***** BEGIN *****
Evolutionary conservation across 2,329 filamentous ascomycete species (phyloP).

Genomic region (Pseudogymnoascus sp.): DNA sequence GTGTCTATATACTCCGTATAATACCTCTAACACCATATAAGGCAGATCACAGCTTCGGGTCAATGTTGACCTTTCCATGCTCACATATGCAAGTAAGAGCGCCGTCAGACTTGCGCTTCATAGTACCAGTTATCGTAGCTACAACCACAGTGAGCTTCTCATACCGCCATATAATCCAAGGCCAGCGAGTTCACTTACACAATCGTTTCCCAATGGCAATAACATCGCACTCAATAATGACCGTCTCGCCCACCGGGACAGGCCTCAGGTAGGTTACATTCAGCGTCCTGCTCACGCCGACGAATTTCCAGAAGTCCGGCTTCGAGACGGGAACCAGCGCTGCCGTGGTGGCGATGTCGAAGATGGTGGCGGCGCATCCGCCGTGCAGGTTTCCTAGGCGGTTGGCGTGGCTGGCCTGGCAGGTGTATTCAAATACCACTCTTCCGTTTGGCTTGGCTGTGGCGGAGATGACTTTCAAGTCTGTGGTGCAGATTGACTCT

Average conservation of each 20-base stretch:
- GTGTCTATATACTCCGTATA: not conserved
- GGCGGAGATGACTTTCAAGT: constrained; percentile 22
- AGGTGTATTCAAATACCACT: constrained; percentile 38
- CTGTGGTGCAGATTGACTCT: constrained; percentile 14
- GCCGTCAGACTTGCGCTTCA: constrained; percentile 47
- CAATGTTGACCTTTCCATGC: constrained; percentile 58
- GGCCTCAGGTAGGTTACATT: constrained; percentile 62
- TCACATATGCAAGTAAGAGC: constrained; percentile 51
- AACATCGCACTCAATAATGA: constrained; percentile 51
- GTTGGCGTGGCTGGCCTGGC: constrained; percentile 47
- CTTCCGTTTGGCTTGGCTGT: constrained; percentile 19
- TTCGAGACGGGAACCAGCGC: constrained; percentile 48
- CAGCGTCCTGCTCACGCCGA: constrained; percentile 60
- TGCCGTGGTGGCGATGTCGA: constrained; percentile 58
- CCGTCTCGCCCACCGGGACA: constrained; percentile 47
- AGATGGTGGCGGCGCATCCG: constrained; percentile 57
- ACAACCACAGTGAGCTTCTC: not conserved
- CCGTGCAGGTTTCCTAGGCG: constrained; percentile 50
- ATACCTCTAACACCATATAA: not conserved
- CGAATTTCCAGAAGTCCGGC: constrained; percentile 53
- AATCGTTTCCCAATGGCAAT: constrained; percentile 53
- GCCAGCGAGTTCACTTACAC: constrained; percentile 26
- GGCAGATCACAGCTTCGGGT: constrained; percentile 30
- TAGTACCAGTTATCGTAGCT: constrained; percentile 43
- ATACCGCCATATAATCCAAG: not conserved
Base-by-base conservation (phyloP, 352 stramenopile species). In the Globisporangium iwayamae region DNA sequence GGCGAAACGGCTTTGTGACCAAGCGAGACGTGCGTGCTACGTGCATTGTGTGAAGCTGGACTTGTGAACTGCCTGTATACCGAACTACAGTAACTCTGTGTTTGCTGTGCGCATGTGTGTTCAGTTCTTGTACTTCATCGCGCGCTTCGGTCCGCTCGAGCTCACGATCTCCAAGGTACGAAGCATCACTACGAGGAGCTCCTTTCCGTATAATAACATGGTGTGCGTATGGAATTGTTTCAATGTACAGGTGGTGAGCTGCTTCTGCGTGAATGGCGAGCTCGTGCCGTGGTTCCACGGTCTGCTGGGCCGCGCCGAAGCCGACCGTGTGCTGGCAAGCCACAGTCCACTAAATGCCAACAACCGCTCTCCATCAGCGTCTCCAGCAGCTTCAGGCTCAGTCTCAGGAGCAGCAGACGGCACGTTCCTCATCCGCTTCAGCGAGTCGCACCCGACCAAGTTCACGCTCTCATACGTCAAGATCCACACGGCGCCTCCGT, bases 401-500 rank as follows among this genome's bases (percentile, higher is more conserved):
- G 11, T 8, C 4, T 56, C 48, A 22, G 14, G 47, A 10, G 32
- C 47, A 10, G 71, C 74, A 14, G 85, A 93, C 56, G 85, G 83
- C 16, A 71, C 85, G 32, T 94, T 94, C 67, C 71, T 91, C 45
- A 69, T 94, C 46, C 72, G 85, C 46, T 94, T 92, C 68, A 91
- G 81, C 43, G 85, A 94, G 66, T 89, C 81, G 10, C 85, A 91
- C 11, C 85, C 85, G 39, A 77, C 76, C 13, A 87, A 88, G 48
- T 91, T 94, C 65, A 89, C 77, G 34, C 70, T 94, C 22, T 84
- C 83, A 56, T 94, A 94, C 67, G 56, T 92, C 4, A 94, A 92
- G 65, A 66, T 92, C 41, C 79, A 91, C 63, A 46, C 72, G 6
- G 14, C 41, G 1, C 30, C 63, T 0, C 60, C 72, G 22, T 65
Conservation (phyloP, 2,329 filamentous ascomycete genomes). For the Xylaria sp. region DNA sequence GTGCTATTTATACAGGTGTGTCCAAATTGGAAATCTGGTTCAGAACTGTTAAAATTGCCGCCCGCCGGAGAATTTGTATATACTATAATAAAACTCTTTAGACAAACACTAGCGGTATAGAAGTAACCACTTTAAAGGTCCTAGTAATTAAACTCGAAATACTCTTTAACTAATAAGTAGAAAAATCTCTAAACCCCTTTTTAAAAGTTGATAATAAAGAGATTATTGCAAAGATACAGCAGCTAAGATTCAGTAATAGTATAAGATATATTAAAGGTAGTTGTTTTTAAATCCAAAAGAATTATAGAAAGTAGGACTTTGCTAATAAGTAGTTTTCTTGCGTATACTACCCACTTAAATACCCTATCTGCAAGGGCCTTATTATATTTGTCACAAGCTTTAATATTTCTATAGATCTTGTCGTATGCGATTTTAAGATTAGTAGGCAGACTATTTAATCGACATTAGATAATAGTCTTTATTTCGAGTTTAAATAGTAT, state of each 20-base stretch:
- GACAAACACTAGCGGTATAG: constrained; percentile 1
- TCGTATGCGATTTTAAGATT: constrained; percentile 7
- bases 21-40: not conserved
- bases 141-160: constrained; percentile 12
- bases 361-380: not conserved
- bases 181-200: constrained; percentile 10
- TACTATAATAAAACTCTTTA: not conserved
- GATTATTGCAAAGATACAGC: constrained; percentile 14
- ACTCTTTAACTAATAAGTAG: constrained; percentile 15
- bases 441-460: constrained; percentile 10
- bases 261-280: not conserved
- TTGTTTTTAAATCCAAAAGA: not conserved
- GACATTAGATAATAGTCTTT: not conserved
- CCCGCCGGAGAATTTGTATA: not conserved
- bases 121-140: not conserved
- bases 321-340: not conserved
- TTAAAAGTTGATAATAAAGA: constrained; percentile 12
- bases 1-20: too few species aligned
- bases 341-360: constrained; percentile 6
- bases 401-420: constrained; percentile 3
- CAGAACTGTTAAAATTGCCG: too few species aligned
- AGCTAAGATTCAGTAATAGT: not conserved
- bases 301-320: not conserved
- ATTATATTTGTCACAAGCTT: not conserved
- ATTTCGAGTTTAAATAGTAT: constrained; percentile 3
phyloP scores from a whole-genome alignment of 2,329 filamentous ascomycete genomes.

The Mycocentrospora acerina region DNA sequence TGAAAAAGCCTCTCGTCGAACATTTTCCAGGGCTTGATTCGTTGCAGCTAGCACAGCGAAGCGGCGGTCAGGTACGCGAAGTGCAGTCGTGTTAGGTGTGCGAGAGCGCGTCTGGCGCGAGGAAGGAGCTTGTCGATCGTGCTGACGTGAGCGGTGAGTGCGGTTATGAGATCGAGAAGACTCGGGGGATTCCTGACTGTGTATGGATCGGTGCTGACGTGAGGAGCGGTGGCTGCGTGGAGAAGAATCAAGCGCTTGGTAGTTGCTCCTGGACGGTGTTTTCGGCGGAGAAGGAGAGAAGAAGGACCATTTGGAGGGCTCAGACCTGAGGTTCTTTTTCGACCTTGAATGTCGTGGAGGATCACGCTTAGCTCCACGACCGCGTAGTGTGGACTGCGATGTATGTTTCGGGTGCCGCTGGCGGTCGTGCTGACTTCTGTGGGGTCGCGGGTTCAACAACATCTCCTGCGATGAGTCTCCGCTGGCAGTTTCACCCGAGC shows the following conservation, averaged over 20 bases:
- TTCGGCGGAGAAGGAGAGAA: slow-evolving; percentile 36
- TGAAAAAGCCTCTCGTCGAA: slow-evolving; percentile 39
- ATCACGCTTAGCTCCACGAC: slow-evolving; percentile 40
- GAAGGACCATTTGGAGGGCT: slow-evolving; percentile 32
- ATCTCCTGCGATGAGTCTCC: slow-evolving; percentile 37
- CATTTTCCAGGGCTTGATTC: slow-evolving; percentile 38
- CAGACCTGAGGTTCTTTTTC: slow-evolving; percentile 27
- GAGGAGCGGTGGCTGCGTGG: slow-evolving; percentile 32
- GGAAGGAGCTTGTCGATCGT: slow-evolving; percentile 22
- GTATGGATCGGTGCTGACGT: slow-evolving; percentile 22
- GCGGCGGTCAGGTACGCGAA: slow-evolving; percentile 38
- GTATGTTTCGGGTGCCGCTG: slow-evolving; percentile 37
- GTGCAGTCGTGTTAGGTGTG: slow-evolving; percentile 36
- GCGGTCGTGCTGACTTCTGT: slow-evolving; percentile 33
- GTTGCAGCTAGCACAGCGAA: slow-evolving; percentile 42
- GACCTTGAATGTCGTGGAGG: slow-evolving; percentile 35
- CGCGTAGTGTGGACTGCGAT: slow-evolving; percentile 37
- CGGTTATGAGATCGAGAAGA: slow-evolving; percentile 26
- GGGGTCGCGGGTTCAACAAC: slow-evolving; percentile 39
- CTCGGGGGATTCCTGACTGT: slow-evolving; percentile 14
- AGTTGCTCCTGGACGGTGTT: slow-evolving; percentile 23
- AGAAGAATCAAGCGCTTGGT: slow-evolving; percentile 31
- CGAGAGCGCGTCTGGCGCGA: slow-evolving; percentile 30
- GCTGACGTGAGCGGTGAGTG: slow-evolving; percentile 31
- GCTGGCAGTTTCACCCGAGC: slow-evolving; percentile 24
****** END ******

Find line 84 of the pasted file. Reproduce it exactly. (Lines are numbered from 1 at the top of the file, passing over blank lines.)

- CGCGTAGTGTGGACTGCGAT: slow-evolving; percentile 37